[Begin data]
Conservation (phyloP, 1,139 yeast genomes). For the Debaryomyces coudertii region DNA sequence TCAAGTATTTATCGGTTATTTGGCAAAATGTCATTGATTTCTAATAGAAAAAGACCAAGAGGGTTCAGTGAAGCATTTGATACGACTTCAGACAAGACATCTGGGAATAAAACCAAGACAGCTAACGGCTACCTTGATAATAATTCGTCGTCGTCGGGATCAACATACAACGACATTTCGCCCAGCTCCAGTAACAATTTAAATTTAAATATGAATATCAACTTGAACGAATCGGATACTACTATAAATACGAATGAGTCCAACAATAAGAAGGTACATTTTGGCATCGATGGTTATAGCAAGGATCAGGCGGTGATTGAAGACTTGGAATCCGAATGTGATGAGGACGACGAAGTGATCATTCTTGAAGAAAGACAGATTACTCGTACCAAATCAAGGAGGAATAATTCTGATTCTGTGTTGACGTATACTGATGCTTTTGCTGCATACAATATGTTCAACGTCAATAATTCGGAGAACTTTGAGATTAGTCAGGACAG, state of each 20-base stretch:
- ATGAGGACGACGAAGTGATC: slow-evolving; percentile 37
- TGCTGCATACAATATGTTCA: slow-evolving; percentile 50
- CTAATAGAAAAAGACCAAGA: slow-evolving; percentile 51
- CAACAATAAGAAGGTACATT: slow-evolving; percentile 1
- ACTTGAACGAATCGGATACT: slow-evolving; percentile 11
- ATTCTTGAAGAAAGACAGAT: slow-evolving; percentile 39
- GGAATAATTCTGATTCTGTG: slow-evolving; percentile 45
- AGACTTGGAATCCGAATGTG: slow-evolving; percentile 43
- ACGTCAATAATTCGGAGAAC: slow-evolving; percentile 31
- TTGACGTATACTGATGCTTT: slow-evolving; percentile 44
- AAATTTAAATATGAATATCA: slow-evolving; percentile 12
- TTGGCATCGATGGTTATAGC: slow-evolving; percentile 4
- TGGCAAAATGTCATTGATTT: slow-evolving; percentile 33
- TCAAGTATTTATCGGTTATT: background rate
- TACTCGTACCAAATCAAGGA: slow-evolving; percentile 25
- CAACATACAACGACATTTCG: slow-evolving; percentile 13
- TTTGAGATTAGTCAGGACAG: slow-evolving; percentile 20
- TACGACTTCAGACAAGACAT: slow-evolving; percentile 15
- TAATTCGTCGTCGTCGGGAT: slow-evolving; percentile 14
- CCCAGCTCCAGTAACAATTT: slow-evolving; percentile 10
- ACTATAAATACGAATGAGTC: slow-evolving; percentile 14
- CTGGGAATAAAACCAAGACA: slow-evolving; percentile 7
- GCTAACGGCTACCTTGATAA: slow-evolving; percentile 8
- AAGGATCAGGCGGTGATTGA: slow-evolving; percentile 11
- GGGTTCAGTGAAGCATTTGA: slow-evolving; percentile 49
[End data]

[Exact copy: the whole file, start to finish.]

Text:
Conservation (phyloP, 1,139 yeast genomes). For the Debaryomyces coudertii region DNA sequence TCAAGTATTTATCGGTTATTTGGCAAAATGTCATTGATTTCTAATAGAAAAAGACCAAGAGGGTTCAGTGAAGCATTTGATACGACTTCAGACAAGACATCTGGGAATAAAACCAAGACAGCTAACGGCTACCTTGATAATAATTCGTCGTCGTCGGGATCAACATACAACGACATTTCGCCCAGCTCCAGTAACAATTTAAATTTAAATATGAATATCAACTTGAACGAATCGGATACTACTATAAATACGAATGAGTCCAACAATAAGAAGGTACATTTTGGCATCGATGGTTATAGCAAGGATCAGGCGGTGATTGAAGACTTGGAATCCGAATGTGATGAGGACGACGAAGTGATCATTCTTGAAGAAAGACAGATTACTCGTACCAAATCAAGGAGGAATAATTCTGATTCTGTGTTGACGTATACTGATGCTTTTGCTGCATACAATATGTTCAACGTCAATAATTCGGAGAACTTTGAGATTAGTCAGGACAG, state of each 20-base stretch:
- ATGAGGACGACGAAGTGATC: slow-evolving; percentile 37
- TGCTGCATACAATATGTTCA: slow-evolving; percentile 50
- CTAATAGAAAAAGACCAAGA: slow-evolving; percentile 51
- CAACAATAAGAAGGTACATT: slow-evolving; percentile 1
- ACTTGAACGAATCGGATACT: slow-evolving; percentile 11
- ATTCTTGAAGAAAGACAGAT: slow-evolving; percentile 39
- GGAATAATTCTGATTCTGTG: slow-evolving; percentile 45
- AGACTTGGAATCCGAATGTG: slow-evolving; percentile 43
- ACGTCAATAATTCGGAGAAC: slow-evolving; percentile 31
- TTGACGTATACTGATGCTTT: slow-evolving; percentile 44
- AAATTTAAATATGAATATCA: slow-evolving; percentile 12
- TTGGCATCGATGGTTATAGC: slow-evolving; percentile 4
- TGGCAAAATGTCATTGATTT: slow-evolving; percentile 33
- TCAAGTATTTATCGGTTATT: background rate
- TACTCGTACCAAATCAAGGA: slow-evolving; percentile 25
- CAACATACAACGACATTTCG: slow-evolving; percentile 13
- TTTGAGATTAGTCAGGACAG: slow-evolving; percentile 20
- TACGACTTCAGACAAGACAT: slow-evolving; percentile 15
- TAATTCGTCGTCGTCGGGAT: slow-evolving; percentile 14
- CCCAGCTCCAGTAACAATTT: slow-evolving; percentile 10
- ACTATAAATACGAATGAGTC: slow-evolving; percentile 14
- CTGGGAATAAAACCAAGACA: slow-evolving; percentile 7
- GCTAACGGCTACCTTGATAA: slow-evolving; percentile 8
- AAGGATCAGGCGGTGATTGA: slow-evolving; percentile 11
- GGGTTCAGTGAAGCATTTGA: slow-evolving; percentile 49